In spite of efforts to preserve the appearance of friendly relations with Mr Clinton, the Prime Minister's office faced further embarrassment when Mr Adams returned to Ireland yesterday and said that the crucial issue of decommissioning IRA weapons had not been raised by the US Government.
US officials in Washington said Mr Clinton had told Mr Major that President Clinton's security adviser, Anthony Lake, had discussed the decommissioning of IRA weapons with Mr Adams. "Clinton said we had pushed Adams on it and would continue to do so, publicly and privately," a White House official said.
But, Mr Adams, when asked if he had agreed in his meetings with Mr Clinton, or separately with Mr Lake, to discuss decommissioning weapons, said: "The issue wasn't raised."
The Prime Minister's office, in effect, accused Mr Adams of lying. It said the President had told the Prime Minister that the US government "had made clear to Sinn Fein" there should be serious discussion of decommissioning before Sinn Fein was admitted to talks with other parties. The Sinn Fein leader's remarks were calculated to destabilise the shaky understanding between President Clinton and Mr Major.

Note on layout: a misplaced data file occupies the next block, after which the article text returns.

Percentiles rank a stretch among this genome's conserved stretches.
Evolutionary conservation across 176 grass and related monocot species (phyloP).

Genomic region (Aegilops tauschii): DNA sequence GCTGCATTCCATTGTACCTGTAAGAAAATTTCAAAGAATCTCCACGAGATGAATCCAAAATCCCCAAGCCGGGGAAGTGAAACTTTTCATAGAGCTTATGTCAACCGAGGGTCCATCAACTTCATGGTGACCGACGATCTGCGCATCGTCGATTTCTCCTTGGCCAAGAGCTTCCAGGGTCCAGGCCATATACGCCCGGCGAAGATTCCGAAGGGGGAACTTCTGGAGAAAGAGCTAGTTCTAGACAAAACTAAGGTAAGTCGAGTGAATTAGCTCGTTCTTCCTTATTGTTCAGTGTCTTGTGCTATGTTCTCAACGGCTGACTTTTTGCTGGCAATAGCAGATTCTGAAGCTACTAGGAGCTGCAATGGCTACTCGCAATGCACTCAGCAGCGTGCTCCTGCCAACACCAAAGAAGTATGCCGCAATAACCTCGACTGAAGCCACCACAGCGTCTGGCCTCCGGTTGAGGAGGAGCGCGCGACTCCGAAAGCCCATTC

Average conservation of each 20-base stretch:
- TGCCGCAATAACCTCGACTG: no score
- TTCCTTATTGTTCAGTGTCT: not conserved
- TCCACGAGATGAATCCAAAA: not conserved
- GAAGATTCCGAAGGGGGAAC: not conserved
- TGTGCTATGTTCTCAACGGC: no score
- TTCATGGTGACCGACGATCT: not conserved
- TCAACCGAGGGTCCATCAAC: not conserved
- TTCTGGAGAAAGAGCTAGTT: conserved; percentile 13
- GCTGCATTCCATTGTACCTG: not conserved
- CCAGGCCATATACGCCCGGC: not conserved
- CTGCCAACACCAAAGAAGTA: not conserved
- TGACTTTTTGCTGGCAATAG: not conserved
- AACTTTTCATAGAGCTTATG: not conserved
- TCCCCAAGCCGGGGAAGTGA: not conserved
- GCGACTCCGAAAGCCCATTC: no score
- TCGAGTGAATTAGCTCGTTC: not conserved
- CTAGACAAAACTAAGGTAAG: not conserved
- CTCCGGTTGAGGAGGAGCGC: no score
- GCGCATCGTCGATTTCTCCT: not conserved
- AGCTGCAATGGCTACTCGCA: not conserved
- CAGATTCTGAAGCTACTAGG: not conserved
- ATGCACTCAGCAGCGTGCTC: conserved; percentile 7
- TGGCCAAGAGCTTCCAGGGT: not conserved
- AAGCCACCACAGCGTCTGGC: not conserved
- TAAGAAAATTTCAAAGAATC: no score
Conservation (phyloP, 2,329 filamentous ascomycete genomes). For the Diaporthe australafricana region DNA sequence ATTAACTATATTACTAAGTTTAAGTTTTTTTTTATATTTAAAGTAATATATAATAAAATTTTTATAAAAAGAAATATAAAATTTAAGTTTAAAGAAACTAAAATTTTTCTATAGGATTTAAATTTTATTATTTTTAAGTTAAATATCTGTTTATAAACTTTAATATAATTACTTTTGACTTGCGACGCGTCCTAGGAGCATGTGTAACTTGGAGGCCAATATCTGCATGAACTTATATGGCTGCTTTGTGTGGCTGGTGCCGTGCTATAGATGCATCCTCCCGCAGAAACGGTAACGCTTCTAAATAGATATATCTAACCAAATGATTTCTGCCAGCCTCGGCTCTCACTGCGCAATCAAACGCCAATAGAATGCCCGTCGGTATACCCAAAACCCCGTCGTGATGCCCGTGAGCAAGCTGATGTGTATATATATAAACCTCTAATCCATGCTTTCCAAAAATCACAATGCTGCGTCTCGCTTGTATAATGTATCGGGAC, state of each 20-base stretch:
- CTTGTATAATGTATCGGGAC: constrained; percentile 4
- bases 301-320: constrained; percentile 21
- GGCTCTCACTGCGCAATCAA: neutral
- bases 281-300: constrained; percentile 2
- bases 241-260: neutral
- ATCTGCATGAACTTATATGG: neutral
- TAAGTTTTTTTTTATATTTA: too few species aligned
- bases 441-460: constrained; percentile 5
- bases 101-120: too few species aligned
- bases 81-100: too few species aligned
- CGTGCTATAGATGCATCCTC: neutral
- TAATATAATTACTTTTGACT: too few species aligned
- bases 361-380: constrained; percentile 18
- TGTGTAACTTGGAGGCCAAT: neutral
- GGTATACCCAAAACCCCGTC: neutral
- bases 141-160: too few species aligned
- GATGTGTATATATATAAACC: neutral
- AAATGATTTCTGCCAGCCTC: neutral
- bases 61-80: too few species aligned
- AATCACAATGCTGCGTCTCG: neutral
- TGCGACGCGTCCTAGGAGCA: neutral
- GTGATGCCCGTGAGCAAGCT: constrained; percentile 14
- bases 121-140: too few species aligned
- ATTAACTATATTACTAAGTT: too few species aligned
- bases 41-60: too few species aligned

The British Government remains sceptical of the assurances on fund-raising and arms accepted by Mr Clinton, whose invitation to Mr Adams was condemned as a "mistake" by the former Northern Ireland minister, Michael Mates.
Britain is concerned Sinn Fein's fund-raising in the US will be used to restock IRA arsenals, although Mr Clinton assured Mr Major the US would ensure Sinn Fein's funds would be subjected to proper auditing.
Downing Street denied claims by the Sinn Fein leader, Martin McGuinness, that there would be a meeting within a fortnight with British ministers. British officials said there would be no meeting unless Sinn Fein moved further towards a commitment to decommission IRA weapons.
Clinton gives London a miss,
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